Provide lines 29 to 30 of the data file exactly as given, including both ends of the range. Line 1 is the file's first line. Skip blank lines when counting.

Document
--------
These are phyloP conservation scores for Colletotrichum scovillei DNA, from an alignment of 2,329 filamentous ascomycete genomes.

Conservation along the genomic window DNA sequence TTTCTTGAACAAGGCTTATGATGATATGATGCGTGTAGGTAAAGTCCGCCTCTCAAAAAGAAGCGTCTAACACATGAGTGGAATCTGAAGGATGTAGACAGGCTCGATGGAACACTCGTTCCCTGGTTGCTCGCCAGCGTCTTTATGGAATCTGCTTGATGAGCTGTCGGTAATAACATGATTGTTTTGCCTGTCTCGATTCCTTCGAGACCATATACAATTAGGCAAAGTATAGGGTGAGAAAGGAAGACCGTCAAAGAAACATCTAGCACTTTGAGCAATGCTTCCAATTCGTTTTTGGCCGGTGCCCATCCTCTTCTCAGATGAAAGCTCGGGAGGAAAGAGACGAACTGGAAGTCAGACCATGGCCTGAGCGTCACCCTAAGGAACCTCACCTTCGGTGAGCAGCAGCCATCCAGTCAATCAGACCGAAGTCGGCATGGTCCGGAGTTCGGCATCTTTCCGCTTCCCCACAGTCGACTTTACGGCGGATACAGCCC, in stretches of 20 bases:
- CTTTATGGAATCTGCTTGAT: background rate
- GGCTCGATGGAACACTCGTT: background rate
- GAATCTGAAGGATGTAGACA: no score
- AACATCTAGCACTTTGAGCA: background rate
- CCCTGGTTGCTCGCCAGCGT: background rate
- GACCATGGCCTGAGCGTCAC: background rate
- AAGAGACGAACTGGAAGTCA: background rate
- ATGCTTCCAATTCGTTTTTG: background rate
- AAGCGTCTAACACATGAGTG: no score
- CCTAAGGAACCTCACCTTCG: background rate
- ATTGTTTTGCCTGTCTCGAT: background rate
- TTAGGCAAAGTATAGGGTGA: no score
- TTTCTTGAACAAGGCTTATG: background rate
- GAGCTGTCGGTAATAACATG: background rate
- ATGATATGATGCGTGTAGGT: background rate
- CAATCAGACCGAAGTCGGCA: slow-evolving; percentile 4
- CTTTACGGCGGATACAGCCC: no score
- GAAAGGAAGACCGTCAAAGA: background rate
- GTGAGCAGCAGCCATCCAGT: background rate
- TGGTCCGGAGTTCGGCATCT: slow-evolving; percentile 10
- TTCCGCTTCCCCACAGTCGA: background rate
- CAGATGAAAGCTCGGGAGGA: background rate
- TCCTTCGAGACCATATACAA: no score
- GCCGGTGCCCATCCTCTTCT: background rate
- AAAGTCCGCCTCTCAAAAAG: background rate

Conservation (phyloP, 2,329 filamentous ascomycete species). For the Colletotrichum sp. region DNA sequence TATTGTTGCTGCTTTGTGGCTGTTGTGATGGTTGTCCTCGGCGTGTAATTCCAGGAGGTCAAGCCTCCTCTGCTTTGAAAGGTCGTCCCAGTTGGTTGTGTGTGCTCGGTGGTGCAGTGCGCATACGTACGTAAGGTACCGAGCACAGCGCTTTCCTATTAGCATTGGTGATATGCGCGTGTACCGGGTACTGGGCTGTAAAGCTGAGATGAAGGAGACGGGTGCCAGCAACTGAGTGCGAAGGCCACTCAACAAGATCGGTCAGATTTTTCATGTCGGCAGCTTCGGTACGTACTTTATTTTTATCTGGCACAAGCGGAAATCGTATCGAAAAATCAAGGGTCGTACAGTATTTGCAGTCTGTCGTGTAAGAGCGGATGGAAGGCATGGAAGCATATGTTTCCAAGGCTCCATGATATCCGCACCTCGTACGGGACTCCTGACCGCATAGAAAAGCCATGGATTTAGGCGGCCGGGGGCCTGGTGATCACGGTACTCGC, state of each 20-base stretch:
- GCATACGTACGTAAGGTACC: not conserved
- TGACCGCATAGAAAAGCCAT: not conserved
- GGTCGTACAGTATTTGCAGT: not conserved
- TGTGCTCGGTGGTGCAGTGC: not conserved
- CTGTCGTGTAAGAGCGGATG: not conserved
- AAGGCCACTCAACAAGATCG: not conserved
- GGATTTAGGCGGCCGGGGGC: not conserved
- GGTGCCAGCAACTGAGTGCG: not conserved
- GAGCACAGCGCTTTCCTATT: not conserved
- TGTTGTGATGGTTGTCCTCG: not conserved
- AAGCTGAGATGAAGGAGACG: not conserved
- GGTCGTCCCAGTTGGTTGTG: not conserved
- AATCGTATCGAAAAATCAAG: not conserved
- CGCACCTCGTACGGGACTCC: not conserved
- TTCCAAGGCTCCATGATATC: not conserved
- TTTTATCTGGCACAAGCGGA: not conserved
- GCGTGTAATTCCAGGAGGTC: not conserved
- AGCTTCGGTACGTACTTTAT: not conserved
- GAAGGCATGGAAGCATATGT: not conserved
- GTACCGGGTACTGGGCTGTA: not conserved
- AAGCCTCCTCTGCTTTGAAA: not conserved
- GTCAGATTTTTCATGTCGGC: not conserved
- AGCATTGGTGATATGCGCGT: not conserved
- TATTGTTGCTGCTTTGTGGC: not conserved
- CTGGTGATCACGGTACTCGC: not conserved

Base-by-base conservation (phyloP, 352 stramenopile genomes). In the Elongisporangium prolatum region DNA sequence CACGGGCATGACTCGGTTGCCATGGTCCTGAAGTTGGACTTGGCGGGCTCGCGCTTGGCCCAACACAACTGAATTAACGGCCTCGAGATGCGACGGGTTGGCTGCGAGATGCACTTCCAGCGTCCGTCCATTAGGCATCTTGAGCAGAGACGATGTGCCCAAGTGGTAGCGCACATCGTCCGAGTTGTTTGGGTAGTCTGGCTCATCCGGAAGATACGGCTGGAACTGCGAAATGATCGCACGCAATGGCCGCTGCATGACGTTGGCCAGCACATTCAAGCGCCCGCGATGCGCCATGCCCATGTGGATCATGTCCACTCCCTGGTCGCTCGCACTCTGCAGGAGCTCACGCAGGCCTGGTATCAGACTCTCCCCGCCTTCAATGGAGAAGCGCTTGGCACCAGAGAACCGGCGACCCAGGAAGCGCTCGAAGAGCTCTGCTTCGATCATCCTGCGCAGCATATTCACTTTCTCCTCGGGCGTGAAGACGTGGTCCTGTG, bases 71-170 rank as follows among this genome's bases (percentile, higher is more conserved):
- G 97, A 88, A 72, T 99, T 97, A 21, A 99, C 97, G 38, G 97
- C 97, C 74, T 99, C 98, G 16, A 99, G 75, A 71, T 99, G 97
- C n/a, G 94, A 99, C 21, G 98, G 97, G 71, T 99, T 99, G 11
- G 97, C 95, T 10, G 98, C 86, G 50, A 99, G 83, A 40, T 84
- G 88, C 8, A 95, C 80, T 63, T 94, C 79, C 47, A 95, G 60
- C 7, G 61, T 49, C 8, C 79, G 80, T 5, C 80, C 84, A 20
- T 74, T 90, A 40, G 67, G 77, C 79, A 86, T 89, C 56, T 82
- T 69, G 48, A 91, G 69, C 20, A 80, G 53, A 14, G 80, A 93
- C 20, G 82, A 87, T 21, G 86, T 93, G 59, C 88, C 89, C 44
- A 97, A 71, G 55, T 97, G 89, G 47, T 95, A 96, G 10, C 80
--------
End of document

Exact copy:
- GCATACGTACGTAAGGTACC: not conserved
- TGACCGCATAGAAAAGCCAT: not conserved